The Concrete Masonry Products Research, Education and Promotion Act, authorizing concrete block and brick stakeholders to pursue an industry-wide referendum on a national commodity checkoff program, was signed into law last month as part of the Federal Aviation Administration Reauthorization Act of 2018. If modeled after other national programs, a concrete masonry unit checkoff could entail collection of one or more cents per building block or brick sold, with a producer-contractor board allocating funds to research, education and promotion activities—all under federal agency oversight.
As the FAA package was routed to President Donald Trump, Cemex USA’s Major Ogilvie, who has served as national chair of a National Concrete Masonry Association-based checkoff initiative since 2010, noted: “This is a great day for our industry. We demonstrated a level of perseverance that is only matched by the resilience of the products that we manufacture. By standing together, we will not only strengthen our industry, but our communities. We applaud the members of Congress for recognizing that the small businesses in our industry can accomplish even greater things together if we can more effectively pool our resources.”
“Manufacturers and contractors invested a lot of time and energy to get to know their representatives and to share the impact of their businesses on local communities. We visited hundreds of congressional offices, secured nearly 300 bipartisan co-sponsors when we were a stand-alone bill, and we were frequently praised on Capitol Hill for doing this the ‘right way’.” Ogilvie also cited the efforts of the bill sponsors who worked within a bipartisan approach to figure out how to move the legislation in a challenging environment. Representatives Brett Guthrie (R-KY) and Kathy Castor (D-FL) and Senators Roy Blunt (R-MO) and Bill Nelson (D-FL) each acted as companion bill sponsors for the last three congressional terms.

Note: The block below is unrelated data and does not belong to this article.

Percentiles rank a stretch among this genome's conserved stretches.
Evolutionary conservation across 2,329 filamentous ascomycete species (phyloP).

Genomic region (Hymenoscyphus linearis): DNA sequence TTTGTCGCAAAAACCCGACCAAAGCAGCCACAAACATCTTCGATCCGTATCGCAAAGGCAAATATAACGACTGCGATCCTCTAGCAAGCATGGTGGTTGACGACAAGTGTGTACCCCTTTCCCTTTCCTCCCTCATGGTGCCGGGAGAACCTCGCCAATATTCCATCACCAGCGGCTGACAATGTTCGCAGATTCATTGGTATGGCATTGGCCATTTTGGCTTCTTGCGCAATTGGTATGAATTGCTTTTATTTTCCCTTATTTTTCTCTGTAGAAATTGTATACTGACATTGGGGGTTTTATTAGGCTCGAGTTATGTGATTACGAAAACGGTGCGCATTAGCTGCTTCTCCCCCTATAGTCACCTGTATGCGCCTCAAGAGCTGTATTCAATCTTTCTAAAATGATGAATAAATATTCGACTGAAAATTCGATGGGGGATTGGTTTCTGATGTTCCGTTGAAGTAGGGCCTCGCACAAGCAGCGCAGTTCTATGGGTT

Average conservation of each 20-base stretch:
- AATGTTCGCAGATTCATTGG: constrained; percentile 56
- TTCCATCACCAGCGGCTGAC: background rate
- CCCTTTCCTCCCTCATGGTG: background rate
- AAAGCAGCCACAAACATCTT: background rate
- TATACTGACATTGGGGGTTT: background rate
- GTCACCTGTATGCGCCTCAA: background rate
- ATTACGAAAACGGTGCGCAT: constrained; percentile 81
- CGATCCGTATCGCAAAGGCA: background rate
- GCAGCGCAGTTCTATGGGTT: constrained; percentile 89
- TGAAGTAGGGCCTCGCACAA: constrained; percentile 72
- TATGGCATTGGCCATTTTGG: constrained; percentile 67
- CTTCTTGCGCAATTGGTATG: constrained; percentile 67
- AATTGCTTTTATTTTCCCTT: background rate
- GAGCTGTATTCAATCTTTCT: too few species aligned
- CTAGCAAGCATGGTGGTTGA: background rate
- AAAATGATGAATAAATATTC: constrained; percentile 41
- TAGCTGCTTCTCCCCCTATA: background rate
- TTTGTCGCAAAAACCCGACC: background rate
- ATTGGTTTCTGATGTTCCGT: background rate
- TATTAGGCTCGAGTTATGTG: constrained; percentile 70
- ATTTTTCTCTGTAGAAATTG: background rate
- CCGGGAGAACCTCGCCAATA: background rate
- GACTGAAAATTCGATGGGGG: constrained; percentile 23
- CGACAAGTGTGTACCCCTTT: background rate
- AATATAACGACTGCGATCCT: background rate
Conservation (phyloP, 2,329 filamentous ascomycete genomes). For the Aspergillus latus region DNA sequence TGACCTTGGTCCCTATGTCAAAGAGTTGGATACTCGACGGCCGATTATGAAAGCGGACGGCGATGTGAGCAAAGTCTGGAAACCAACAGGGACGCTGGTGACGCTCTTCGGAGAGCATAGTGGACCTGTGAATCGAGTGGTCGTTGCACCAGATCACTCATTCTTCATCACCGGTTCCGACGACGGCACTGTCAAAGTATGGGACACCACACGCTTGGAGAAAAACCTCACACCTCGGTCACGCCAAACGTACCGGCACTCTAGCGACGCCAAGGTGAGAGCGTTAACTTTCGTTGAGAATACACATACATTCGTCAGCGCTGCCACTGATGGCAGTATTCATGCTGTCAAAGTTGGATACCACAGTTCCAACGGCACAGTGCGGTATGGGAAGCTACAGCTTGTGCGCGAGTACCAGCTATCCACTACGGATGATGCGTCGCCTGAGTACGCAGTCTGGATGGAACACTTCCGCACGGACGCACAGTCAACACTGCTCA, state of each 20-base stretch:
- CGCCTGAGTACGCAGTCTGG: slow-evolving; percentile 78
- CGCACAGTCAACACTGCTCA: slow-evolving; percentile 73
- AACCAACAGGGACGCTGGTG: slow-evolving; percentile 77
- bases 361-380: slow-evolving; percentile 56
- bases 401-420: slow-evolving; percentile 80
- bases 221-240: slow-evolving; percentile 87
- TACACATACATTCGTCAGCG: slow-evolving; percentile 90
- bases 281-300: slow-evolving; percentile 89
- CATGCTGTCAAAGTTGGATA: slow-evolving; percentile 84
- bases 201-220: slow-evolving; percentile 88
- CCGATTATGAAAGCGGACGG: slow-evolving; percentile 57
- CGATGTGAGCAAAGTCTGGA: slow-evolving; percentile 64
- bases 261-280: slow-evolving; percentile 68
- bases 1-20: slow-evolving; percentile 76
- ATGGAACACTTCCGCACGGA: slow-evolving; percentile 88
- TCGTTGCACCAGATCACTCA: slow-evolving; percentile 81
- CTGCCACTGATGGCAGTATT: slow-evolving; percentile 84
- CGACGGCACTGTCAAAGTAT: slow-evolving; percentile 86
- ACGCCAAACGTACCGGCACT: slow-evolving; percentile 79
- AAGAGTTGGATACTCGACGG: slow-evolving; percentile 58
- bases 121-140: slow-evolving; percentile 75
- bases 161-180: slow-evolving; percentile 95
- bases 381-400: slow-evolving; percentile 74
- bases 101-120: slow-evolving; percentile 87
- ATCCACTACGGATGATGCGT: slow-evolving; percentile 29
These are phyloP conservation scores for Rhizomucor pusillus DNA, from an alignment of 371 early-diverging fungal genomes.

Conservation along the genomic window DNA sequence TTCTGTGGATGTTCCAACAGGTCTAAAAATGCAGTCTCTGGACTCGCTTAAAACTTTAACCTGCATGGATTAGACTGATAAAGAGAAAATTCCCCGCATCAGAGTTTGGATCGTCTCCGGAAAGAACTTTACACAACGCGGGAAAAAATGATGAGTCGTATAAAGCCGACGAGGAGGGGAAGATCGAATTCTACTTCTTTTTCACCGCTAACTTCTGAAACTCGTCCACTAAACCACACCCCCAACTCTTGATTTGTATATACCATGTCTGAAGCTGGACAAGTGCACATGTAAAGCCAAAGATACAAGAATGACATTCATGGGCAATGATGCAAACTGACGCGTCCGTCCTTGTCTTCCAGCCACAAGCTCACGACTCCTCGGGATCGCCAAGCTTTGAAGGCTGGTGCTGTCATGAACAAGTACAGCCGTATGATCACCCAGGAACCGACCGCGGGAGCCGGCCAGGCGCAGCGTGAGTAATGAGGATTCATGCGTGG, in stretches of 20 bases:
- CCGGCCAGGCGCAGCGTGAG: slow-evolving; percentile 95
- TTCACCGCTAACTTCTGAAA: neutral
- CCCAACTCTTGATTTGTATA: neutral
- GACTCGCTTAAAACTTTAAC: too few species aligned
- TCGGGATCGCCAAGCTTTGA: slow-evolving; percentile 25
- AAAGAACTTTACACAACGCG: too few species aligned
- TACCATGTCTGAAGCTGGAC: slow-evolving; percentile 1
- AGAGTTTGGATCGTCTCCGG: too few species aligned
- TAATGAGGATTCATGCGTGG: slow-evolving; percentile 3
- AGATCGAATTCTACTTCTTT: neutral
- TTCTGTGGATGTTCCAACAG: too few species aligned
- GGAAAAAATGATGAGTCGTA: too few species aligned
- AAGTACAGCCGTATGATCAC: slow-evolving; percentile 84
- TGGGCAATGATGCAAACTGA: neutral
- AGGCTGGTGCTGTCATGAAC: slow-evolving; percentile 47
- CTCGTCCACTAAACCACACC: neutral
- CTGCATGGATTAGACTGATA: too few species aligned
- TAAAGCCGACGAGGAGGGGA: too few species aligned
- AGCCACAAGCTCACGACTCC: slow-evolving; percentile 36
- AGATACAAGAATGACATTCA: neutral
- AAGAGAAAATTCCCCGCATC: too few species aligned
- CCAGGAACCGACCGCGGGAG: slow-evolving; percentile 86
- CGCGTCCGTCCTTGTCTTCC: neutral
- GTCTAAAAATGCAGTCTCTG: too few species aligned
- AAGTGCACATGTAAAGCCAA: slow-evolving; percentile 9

“Our work is just beginning,” says 2018 NCMA Chairman Kent Waide (Ruby Concrete). “Congress did not create a concrete masonry checkoff program, they only authorized it. Our entire industry will now begin the earnest discussions about how we develop a program that is meaningful to concrete block manufacturers of all kinds—those large and small, those in all regions of the U.S., and those with all kinds of local market interests. We will present the value proposition to rationalize an increased investment to collectively promote the value of concrete masonry systems.”
An industry referendum on program creation would likely occur in mid-to-late 2019, with every concrete masonry producer accorded opportunity to vote. Numerous commodity checkoff programs already exist, many supporting farm or forest products under U.S. Department of Agriculture management. The U.S. Department of Energy (DOE) oversees additional programs for propane and heating oil. Concrete masonry products would be the first checkoff under the Department of Commerce, and the second related to construction products, alongside a USDA-enabled softwood lumber program. — www.cmucheckoff.com